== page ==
Originally published in the July 1988 issue of The Angelus
The rector of the
seminary of the Society of
St. Pius X in Switzerland, Fr. Lorans, having asked me to help
in drawing up this issue of the Letter from Econe, it seemed to
me, in these circumstances, that it would not be without benefit
to put before you again what I wrote on January 20, 1978,
concerning certain objections which could be made as to our
attitude with regard to the problems created by the present
situation of the Church.
One of these questions was: ''How do you see
obedience to the pope?" Here is the reply I gave ten years
The principles governing obedience are known
and are so in conformity with sane reason and common sense that
one is driven to wonder how intelligent persons can make a
statement like, "They prefer to be mistaken with the pope, than
to be with the truth against the pope."
That is not what the natural law teaches, nor
the Magisterium of the Church. Obedience presupposes an authority
which gives an order or issues a law. Human authorities, even
those instituted by God, have no authority other than to attain
the end apportioned them by God and not to turn away from it. When
an authority uses power in opposition to the law for which this
power was given it, such an authority has no right to be obeyed
and one must disobey it.
This need to disobey is accepted with regard to
a family father who would encourage his daughter to prostitute
herself, with regard to the civil authority which would oblige
doctors to perform abortions and kill innocent souls, yet people
accept in every case the authority of the Pope, who is supposedly
infallible in his government and in all words. Such an attitude
betrays a sad ignorance of history and of the true nature of papal
A long time ago St. Paul said to St. Peter that
he was "Not walking according to the truth of the Gospel"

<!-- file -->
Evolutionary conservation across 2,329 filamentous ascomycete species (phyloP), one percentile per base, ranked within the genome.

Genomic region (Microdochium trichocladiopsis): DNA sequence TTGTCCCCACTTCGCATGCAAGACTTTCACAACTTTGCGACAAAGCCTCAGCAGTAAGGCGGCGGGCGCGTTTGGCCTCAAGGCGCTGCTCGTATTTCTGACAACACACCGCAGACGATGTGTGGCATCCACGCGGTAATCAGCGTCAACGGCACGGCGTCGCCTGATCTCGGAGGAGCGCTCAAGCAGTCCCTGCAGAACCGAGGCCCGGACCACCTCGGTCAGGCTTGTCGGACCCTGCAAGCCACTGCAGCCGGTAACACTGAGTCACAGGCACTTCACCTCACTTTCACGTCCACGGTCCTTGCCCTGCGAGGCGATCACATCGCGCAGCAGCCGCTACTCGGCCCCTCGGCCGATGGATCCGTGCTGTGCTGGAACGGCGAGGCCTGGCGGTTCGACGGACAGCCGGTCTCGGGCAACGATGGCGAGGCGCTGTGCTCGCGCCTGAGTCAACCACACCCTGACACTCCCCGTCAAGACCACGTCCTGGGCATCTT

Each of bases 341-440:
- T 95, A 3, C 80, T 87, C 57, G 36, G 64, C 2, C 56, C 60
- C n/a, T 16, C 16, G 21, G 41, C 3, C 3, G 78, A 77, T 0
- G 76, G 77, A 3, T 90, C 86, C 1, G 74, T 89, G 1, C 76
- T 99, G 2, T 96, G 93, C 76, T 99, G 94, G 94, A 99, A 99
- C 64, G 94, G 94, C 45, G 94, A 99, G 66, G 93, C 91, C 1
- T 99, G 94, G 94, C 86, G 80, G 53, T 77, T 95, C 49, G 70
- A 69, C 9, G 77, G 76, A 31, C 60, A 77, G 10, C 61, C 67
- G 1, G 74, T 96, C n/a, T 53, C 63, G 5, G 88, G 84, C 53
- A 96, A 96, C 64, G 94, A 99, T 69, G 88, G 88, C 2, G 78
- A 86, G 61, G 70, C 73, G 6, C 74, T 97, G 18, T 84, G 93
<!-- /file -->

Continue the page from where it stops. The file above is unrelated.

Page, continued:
(Gal. 2:14). St. Paul encouraged the faithful not to obey him, St.
Paul, if he happened to preach any other gospel than the Gospel
that he had already taught them (Gal. 1:8).
St. Thomas, when he speaks of fraternal
correction, alludes to St. Paul's resistance to St. Peter and he
makes the following comment:
To resist openly
and in public goes beyond the measure of fraternal correction. St.
Paul would not have done it towards St. Peter if he had not in
some way been his equal... We must realize, however, that if there
was question of a danger for the faith, the superiors would have
to be rebuked by their inferiors, even in public.
This is clear
from the manner and reason for St. Paul's acting as he did with
regard to St. Peter, whose subject he was, in such a way, says the
gloss of St. Augustine:
that the very
head of the Church showed to superiors that if they ever chanced
to leave the straight and narrow path, they should accept to be
corrected by their inferiors (St. Thomas [in the Summa Theologica] IIa,
IIae, q.33, art. 4, ad 2).
The case evoked by St. Thomas is not merely
imaginary because it took place with regard to John XXII during
his life. This pope thought he could state as a personal opinion
that the souls of the elect do not enjoy the Beatific Vision until
after the Last Judgment. He wrote this opinion down in 1331 and in
1332 he preached a similar opinion with regard to the pains of the
damned. He had the intention of putting forward this opinion in a
But the very lively action on the part of the
Dominicans, above all in Paris, and of the Franciscans, made him
renounce this opinion in favor of the traditional opinion defined
by his successor, Benedict XII, in 1336.
And here is what Pope Leo XIII said in his
Encyclical Libertas Praestantissimum, June 20,1888:
If, then, by any
one in authority, something be sanctioned out of conformity with
the principles of right reason, and consequently hurtful to the
commonwealth, such an enactment can have no binding force of law.
And a little further on, he says:
But where the
power to command is wanting, or where a law is enacted contrary to
reason, or to the eternal law, or to some ordinance of God,
obedience is unlawful, lest while obeying man, we become
disobedient to God.
Now our disobedience is motivated by the need
to keep the Catholic Faith. The orders being given us clearly
express that they are being given us in order to oblige us to
submit without reserve to the Second Vatican Council, to the post-conciliar
reforms, and to the prescriptions of the Holy See, that is to say,
to the orientations and acts which are undermining our Faith and